The risk of colon cancer from nitrite-preserved meat has been debated for so long that even the preserved meat has gone bad. A new study tries to back up this claim -- and fails miserably.
Some scares never go away no matter whether there is a remotely plausible basis for the scare (maybe asbestos in talc) or pure insanity (vaccines causing autism).
Today's scare (and hardly a day goes by without one) is in the first category. It is known that many nitrosamines are carcinogenic. It is also known that nitrites react with certain amines and form nitrosamines. So, it is at least reasonable to wonder whether nitrite-preserved meats might pose a cancer risk (1).
Reasonable, maybe, but a real risk?
A recent paper that supposedly shows that nitrite-preserved meat gives you cancer. "A Review of the In Vivo Evidence Investigating the Role of Nitrite Exposure from Processed Meat Consumption in the Development of Colorectal Cancer" was published last month in the journal Nutrients, and it's tough to swallow. The reason: it's a meta-analysis of observational studies (2). A meta-analysis is a study of other studies in the literature. Its outcome can be predetermined by which studies are included and which are excluded.
An observational study is (maybe) even worse. Huge databases full of data from old studies are mined in an attempt to find an association of two variables, in this case, nitrite-preserved meat and different cancers. Like meta-analyses, observational studies can also be subjective. The results can be influenced by the choice of variables. For example, some shlub searches a bunch of databases and sees an association (3) between beer consumption and pancreatic cancer in men aged 45-65, so the shlub publishes a paper in a shlub journal with this claim. But does it really mean anything? Often the answer is no. Here's why.
Perhaps, left unreported is that if the age range considered is 45-75 or 55-80, or if women are included, the math no longer works and the effect vanishes. This tactic is called selection bias and most, if not all, of the time it means that the effect is illusionary, not real. This is academic dishonesty at its finest.
So, what happens when someone publishes a meta-analysis of observational studies? Let's ask ACSH advisor, biostatistician, and all-around good guy Dr. Stan Young about this:
Meta-analysts who use observational studies are easy to judge; claims from epidemiology studies fail to replicate over 90% of the time so garbage in, garbage out.
Stan Young, Ph.D. Private communication, 12/23/19
A little more about the paper...
The inclusion criteria for the Nutrition paper looks more or less like most of them:
Search strategy and results, including reasons for exclusion. The authors started with 2,478 studies, chopped off 90% of them due to duplication (that sounds like a lot), paring the number down to 221. This was further reduced to include 61 studies of the original 2,478. That's not so bad. It is not uncommon to see thousands of studies pared down to less than 10 for reasons that may or may not make sense. It is easy to see how the exclusion criteria for meta-analyses can give a predetermined answer. Not such good science, is it?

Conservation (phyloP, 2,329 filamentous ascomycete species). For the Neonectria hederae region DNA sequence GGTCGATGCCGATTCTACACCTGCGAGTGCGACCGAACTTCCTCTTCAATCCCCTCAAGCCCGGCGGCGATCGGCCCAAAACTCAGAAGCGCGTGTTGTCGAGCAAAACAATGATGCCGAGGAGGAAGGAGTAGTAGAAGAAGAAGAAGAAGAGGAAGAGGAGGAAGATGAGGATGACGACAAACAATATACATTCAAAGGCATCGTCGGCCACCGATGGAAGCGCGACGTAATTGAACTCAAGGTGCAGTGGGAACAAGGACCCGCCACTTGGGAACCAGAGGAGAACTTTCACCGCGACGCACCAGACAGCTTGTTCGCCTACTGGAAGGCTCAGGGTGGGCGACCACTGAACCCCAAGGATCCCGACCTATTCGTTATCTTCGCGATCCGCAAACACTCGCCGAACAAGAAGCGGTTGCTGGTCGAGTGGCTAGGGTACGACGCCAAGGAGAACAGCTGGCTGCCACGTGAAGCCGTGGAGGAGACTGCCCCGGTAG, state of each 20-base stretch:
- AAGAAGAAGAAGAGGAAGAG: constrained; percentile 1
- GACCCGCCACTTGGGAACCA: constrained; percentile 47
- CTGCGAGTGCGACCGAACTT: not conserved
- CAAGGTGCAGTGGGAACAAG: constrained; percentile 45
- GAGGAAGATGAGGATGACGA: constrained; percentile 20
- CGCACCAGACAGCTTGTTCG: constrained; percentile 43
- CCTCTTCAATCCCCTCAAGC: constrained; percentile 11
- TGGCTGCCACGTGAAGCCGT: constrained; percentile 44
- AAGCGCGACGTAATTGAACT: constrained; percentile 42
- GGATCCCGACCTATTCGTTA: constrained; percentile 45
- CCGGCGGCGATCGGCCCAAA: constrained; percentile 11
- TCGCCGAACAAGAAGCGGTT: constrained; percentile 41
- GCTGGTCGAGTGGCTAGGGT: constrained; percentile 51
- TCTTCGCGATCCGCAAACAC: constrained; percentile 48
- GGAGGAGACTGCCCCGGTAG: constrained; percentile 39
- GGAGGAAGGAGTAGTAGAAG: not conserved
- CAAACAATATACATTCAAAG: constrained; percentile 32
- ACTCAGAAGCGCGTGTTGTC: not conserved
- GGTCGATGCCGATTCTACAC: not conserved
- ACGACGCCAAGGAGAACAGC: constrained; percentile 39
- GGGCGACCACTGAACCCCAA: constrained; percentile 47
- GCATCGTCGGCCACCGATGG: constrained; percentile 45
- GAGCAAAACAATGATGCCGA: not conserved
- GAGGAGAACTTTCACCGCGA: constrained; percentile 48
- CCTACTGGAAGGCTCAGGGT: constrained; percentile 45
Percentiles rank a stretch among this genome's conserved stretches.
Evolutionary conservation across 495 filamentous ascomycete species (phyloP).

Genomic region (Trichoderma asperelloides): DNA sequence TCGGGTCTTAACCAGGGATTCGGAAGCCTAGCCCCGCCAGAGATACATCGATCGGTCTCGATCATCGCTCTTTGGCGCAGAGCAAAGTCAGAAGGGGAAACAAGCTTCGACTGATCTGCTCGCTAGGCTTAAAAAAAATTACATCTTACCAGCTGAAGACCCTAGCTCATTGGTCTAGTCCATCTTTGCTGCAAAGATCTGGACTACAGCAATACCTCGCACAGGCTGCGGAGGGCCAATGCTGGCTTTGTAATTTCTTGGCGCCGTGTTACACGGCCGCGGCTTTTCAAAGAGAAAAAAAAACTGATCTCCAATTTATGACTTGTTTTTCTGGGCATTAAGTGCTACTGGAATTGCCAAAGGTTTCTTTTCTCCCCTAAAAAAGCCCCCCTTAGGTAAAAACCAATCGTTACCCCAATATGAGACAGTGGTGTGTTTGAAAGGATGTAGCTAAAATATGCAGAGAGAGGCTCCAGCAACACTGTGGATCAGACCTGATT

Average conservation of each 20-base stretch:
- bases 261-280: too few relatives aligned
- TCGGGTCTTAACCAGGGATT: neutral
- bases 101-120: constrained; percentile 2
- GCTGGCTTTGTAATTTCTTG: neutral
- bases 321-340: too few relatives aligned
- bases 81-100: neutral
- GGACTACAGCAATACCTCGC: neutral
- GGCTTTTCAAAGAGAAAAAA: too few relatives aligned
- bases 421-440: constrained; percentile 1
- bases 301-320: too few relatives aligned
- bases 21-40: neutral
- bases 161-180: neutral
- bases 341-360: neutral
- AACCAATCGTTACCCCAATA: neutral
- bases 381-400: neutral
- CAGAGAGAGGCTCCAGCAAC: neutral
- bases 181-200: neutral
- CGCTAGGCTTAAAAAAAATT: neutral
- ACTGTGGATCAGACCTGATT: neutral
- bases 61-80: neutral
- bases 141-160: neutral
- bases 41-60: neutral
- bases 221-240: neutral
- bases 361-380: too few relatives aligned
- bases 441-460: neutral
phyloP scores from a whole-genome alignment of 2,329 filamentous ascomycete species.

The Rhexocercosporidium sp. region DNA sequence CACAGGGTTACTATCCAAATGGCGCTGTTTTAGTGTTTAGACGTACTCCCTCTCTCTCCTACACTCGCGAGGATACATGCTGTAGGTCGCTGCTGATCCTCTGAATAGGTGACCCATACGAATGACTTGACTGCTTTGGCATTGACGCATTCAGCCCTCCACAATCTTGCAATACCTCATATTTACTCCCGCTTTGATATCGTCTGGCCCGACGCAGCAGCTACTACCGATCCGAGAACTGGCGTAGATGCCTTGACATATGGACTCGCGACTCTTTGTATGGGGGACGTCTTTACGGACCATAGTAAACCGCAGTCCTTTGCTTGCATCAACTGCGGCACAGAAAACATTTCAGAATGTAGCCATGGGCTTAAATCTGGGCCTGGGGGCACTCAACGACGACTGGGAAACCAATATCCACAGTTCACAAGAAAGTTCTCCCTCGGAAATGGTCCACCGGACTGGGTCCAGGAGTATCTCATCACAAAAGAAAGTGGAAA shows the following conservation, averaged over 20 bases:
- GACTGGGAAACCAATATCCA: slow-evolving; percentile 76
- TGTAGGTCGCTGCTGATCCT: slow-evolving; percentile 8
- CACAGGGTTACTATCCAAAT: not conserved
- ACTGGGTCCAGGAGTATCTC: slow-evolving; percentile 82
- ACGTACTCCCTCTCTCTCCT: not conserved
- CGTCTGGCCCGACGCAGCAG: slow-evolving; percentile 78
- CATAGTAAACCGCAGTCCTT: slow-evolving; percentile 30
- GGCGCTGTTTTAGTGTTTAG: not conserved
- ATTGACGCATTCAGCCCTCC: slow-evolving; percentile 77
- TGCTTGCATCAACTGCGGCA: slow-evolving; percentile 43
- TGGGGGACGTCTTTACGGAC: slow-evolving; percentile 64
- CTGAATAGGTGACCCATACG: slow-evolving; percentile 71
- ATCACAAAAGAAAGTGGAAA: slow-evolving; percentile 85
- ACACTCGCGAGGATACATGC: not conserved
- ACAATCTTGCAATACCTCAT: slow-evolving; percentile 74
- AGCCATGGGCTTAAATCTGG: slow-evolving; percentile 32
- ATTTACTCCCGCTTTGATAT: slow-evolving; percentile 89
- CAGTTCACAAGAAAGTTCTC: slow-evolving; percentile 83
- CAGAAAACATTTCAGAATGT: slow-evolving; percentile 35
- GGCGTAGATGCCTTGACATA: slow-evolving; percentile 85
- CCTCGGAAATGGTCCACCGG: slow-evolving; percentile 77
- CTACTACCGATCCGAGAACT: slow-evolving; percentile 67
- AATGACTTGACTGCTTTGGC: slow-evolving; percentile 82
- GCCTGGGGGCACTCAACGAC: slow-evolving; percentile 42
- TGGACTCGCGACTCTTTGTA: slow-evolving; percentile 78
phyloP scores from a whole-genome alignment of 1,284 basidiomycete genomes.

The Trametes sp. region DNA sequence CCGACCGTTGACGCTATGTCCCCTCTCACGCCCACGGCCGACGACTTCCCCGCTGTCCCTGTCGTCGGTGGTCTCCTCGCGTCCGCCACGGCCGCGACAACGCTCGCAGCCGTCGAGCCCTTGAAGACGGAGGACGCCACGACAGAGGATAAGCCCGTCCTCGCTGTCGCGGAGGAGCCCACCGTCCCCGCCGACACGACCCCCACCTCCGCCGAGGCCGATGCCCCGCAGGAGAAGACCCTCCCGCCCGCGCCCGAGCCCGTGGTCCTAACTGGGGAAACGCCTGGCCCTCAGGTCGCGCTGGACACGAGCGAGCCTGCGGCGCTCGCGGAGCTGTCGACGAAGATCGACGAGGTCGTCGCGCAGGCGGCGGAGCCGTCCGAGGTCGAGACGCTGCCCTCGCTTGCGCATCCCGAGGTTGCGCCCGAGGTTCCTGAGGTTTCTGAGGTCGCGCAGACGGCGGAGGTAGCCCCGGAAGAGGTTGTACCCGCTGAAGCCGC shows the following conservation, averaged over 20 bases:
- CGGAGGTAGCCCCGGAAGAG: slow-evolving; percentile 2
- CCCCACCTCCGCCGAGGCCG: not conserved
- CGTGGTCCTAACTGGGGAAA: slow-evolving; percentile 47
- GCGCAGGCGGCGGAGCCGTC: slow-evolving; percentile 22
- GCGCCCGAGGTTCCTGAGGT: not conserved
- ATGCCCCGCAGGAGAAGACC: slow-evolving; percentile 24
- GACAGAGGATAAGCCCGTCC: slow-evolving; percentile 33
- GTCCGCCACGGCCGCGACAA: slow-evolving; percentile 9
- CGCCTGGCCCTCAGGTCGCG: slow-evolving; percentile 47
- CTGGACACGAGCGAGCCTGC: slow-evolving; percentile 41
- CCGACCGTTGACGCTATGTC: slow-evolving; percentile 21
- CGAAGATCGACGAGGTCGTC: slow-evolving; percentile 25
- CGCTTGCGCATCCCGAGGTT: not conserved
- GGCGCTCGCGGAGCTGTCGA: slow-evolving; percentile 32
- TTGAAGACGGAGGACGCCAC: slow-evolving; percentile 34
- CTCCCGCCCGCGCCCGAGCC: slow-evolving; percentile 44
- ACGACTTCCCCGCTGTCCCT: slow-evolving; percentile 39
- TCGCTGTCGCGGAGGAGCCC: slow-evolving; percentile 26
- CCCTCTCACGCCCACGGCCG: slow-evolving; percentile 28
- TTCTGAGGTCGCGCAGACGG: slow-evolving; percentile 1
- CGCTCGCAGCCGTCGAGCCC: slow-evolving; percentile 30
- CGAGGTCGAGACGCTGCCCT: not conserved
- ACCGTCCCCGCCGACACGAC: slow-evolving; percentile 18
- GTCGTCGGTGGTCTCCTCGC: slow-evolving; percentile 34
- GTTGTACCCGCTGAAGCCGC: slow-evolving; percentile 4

Without going into too much detail (I'm not in the mood to kill myself tonight - yet) here are some of the conclusions from the Nutrition paper:
- In 28 prospective studies that examined the relationship between processed meat 16 showed no significant increase in colon cancer in people who ate processed meat. Eleven showed a significant increase. One of them was impossible to tell.
- In 37 retrospective studies, 22 showed significant increases in CRC, 14 did not, and one showed a significant decrease in CRC.
I'm going to stop right here, even though I've covered maybe 10% of the paper. The rest consists of a whole bunch of animal data, lots of speculation including dozens of variables in quantities and types of meat, and potential mechanisms of nitrosamine formation under different sets of conditions. Some of it may be legitimate, but it is irrelevant here. The premise of this study – that meta-analyses of retrospective studies can in any way prove anything is all you really need to know. And these data don't even support the hypothesis, which can be seen by the small effect seen. The rest is window dressing.
And there are lots of windows here.
(1) Most dietary nitrates/nitrites come from vegetables, not meat. And the amount in vegetables is swamped by the amount we produce in our own saliva. See: NPR Doesn't Know Spit About Saliva, Nitrates Or Deli Meat
(2) Observational studies are also called retrospective studies. They examine data from studies that have already occurred and have no fixed endpoint. By contrast, prospective studies involve a preestablished endpoint, and measure what happens after a given treatment or diet, etc begins. Prospective studies are infinitely better than those that are retrospective.
(2) "Associated with," "associated with," and "linked to" are tricky terms that are commonly used in epidemiological papers. They tell us nothing about cause and effect. Sales of organic food are clearly "correlated with" an increase in autism, but these two cannot possibly have anything to do with each other. When enough pairs of variables are examined there will be freaky outcomes like this now and then, but only by chance.